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Read this: What the Culture Minister Really Thinks

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What the Culture Minister Really Thinks…

BBC sounds music Radio podcasts from BBC Radio 4 this week, I'm talking with Secretary of State for digital culture media and sport.

She is the 11th conservative in the roles that the party took power and she has a huge remit from the Tech companies to museums and art galleries to broadcasters is privatisation to hold it just last week and even your revision, but before we get into all of that I wanted to get a sense of a news habits.

How does she keep up-to-date through the working day and they mention here right at the to check in play but first thing in the morning.

That's a daily newsletter produced by the political magazine politico in case you decide you want a minute the ministers meet you have it and it's come out and I love foreplay, but I will watch a bit of Sky News or BBC One I'm getting ready in the morning and obviously then try and stay alert throughout the day and see what else is.

And I'll read the papers at some point either probably in the evening as well and what about streaming services.

Do you have a lot of subscriptions UK Netflix Disney plus? What person Netflix and Amazon Prime in my household, so what's a bit of both that really good for unwinding a sign that I prefer the things that don't take too much brain power when you've been through a lot of legislation policies is nice to just relax sometimes.

When will you know you've been secretary of state that the dcms before month now and you've recently announced too big you turn a big policy.

You turn my have decided not to privatise Channel 4 this issue before that there are long-term sustainability issues and threats to Channel 4 Media landscape with we know that linear advertising is taking a hit organisations having to evolve and adapt.

Channel 4 have a very rigid the public broadcaster restrictions for one don't allow them to create their own content which means that the 82 to flourish is is kept from the off and that sustainability fuelled the decision on the predecessor and it's filled my decision.

It's just a different way of going about it.

So I think I've been looked at the business case having listen.

Very carefully to people within in the set included independent sector that selling them at this moment in time is not the right decision the right decision is a comprehensive package and ambitious package which is the will be laid before the house which includes opening up some sustainability issues allowing Channel 4 tab more commercial freedom so the opportunity to survive and a fantastic Media out that one that I think we can be proud of what we want to retain you mention your predecessor Nadine dorries.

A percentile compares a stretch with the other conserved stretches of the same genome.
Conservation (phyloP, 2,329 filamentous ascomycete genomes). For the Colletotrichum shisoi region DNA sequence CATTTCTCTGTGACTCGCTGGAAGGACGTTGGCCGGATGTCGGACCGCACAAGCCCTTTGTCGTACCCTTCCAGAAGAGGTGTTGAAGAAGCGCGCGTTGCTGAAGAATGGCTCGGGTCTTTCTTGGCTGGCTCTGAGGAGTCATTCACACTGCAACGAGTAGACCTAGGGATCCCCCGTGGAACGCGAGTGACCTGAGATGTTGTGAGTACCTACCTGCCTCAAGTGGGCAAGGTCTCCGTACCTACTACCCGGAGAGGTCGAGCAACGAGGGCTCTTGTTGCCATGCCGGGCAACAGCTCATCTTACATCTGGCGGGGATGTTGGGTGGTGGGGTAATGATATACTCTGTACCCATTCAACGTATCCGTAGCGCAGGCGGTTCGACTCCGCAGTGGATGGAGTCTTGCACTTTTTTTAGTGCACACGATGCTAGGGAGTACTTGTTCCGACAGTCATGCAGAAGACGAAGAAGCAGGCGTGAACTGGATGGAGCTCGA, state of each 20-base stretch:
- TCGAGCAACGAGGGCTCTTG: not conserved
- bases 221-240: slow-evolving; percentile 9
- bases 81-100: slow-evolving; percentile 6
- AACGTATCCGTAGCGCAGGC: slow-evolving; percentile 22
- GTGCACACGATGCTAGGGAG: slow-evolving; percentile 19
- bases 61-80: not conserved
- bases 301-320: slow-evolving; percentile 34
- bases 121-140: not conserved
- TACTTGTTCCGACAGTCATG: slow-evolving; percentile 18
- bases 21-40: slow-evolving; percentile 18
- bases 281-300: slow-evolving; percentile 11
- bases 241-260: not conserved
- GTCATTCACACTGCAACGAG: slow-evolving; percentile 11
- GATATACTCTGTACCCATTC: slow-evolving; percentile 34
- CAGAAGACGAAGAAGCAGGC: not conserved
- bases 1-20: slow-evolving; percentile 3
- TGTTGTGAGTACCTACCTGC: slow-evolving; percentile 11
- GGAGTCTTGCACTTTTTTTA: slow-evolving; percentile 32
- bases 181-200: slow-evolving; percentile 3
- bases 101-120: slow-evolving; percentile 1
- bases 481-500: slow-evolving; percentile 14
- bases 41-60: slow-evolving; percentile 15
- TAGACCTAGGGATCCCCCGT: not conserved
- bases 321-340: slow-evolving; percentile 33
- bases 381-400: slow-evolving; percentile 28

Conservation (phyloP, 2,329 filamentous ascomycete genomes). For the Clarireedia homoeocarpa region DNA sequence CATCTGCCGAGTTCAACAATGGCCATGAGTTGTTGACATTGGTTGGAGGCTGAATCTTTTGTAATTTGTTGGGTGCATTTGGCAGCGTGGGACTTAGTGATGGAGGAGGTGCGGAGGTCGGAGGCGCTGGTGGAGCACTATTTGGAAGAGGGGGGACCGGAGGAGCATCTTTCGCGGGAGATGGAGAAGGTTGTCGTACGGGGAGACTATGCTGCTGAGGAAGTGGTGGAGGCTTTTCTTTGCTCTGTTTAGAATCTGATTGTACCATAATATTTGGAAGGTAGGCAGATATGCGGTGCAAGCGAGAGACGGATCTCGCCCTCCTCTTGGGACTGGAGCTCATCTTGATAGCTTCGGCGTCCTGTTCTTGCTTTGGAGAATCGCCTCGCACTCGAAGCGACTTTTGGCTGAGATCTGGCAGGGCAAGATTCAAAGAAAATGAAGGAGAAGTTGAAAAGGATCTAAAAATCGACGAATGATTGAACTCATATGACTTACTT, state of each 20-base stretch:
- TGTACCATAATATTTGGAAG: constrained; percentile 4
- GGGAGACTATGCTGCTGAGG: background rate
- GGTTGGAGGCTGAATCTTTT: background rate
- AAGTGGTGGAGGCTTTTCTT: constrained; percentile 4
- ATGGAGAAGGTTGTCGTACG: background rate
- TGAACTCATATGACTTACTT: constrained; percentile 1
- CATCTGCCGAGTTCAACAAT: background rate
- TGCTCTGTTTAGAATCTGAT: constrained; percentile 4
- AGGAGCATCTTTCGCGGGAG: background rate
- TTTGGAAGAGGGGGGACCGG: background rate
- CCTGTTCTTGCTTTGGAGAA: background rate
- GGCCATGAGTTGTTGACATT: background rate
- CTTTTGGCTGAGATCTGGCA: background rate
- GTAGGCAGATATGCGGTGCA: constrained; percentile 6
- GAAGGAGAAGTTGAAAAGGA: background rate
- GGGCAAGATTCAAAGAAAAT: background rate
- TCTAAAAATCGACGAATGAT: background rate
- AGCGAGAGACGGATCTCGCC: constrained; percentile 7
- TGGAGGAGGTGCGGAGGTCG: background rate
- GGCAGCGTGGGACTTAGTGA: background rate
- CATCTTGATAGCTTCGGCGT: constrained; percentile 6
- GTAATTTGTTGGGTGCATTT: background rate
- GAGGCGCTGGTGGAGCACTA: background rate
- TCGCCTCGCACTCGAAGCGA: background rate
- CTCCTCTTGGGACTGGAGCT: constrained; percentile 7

She obviously doesn't see it that.

Yeah, she's very upset about this.

I wonder what these spoke to her in advance and told her you changed your mind I did indeed and I spoke to a number of colleagues including a number of the other processes and outline does that leave as I just done to you now.

Why we came to that conclusion and having reviewed the business case having look at the other options to achieve the same result around sustainability and particularly independent sector that is home to so many and what we done with this package is to continue to support those jobs in those livelihoods by Ms why do you think so in favour of it wasn't there any people in the industry? Who said your business case does not start up.

This is actually revenge.

This wasn't something new that Nadine dorries created.

This is something that many many secretaries of state of looked at it was before her time in fact that the consultation on this on this issue was kicked off this time.

Yes, but but if we're talking specifically about look at this camp Bradley for instance looked it's UK to the same conclusion as I did so did you know where and when your party we talked about revenge payback time? I just wondered the many people think some people think that it was actually the moment when Channel 4 News replace Boris Johnson who wouldn't want to appear on their show with an ice sculpture that was the moment that for Channel 4 agenda in the first place was around sustainability and looking after the taxpayers interest and that's certainly been at the heart of the work that I